Developing Library Instruction to Support Students’ Research and Writing: Librarians and Professors Collaborating Together
Community of Inquiry theoretical framework
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AbstractThe purpose of this design-based research study was to design, integrate and study library instruction in a required undergraduate writing course collaboratively with professors with the goal of influencing students’ understanding of the research and writing process. Three professors of an undergraduate general education writing course participated in this study, along with thirteen students. The initial study design called for one iteration of instruction, which included three different designs (which were primarily designed by the professors): the ‘one-shot session’ approach, a ‘partially embedded librarian’ approach and a ‘fully embedded librarian’ approach. The ‘fully embedded librarian’ approach evolved throughout the research study as the librarian and professor actively collaborated. Through this collaboration, a second iteration of the study emerged which involved a complete redesign of the curriculum for the ‘fully embedded librarian approach’ section. Data collection methods included collaborative design team meetings, faculty and student questionnaires, student research summaries, student interviews, and a researcher diary. Themes that emerged from the data using the Community of Inquiry theoretical framework were: exploration, integration, resolution, open communication, building understanding, and direct instruction. Themes that emerged from the data for library instruction were an increase in student confidence, the value of relationship building, and the role of the librarian. The value of collaboration between professors and a librarian in design-based research was a key finding of this study, and relates both to the use of the Community of Inquiry theoretical framework and to the design, delivery and evaluation of library instruction. The understanding of the librarian’s role by professors regarding teaching research and writing was key to the design and delivery of library instruction in a writing course. Library instruction can best influence student learning when students understand the role of a librarian in the classroom, as well as when they have time and opportunity to develop some comfort level in interacting with the librarian. This dissertation presents an argument for the use of design-based research and the Community of Inquiry theoretical framework to inform and study the design of library instruction in a face-to-face learning environment enhanced with technology that includes both group and individual learning activities. This dissertation also discusses implications for further research and practice.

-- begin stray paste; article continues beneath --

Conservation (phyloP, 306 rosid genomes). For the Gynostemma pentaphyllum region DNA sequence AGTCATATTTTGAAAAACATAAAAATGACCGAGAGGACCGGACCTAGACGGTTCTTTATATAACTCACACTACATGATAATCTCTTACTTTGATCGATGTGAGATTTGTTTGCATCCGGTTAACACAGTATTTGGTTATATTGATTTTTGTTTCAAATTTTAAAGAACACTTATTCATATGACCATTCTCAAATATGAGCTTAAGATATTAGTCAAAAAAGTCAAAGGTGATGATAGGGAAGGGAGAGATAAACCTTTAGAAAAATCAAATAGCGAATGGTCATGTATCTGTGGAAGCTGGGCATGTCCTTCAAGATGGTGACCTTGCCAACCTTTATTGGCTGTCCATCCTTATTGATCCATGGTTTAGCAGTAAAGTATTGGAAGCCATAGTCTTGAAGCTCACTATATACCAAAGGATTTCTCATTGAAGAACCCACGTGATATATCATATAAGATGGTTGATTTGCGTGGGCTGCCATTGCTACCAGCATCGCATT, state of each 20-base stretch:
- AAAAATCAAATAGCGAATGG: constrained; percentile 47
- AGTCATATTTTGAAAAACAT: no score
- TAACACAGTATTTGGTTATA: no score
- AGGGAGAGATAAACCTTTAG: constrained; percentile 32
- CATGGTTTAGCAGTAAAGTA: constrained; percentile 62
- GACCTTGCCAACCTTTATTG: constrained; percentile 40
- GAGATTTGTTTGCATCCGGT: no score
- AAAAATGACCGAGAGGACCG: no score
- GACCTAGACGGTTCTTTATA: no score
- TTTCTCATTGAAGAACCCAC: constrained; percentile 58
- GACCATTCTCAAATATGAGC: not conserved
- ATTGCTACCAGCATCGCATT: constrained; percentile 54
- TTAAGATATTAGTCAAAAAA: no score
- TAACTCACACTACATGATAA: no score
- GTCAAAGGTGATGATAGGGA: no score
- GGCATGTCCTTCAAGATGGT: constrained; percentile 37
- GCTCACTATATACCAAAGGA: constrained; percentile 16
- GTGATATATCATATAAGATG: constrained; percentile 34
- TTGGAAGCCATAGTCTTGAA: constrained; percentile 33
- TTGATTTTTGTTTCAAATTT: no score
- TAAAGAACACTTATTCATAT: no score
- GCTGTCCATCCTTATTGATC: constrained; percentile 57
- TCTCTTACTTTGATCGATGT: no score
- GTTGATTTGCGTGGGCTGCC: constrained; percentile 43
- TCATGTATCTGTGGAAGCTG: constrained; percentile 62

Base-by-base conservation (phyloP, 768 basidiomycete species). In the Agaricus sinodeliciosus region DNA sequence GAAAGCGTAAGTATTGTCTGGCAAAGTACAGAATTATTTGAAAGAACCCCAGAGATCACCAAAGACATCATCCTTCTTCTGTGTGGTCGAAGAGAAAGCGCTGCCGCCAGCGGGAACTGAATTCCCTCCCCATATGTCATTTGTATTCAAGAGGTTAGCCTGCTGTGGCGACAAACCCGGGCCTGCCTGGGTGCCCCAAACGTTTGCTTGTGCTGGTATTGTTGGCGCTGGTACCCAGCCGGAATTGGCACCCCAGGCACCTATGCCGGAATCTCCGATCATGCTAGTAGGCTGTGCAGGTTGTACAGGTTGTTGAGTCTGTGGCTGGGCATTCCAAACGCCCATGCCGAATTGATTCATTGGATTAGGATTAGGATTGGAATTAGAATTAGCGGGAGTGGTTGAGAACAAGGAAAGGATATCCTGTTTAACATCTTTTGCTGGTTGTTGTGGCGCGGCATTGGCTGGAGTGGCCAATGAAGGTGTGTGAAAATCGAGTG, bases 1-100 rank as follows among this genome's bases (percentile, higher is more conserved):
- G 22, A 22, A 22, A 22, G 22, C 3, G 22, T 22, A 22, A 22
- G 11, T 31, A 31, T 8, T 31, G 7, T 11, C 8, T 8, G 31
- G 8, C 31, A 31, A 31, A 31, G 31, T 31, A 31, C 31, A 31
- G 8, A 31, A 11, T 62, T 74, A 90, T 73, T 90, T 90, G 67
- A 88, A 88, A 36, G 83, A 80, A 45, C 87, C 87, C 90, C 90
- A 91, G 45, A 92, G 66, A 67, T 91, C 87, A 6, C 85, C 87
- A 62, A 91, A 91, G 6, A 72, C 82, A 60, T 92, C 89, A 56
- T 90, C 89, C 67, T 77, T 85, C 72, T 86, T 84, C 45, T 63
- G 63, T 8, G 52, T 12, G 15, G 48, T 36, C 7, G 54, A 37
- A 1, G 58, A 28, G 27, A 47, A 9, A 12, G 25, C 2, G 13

CitationBailey, K. (2017). Developing Library Instruction to Support Students’ Research and Writing: Librarians and Professors Collaborating Together (Unpublished doctoral thesis). University of Calgary, Calgary, AB. doi:10.11575/PRISM/25625
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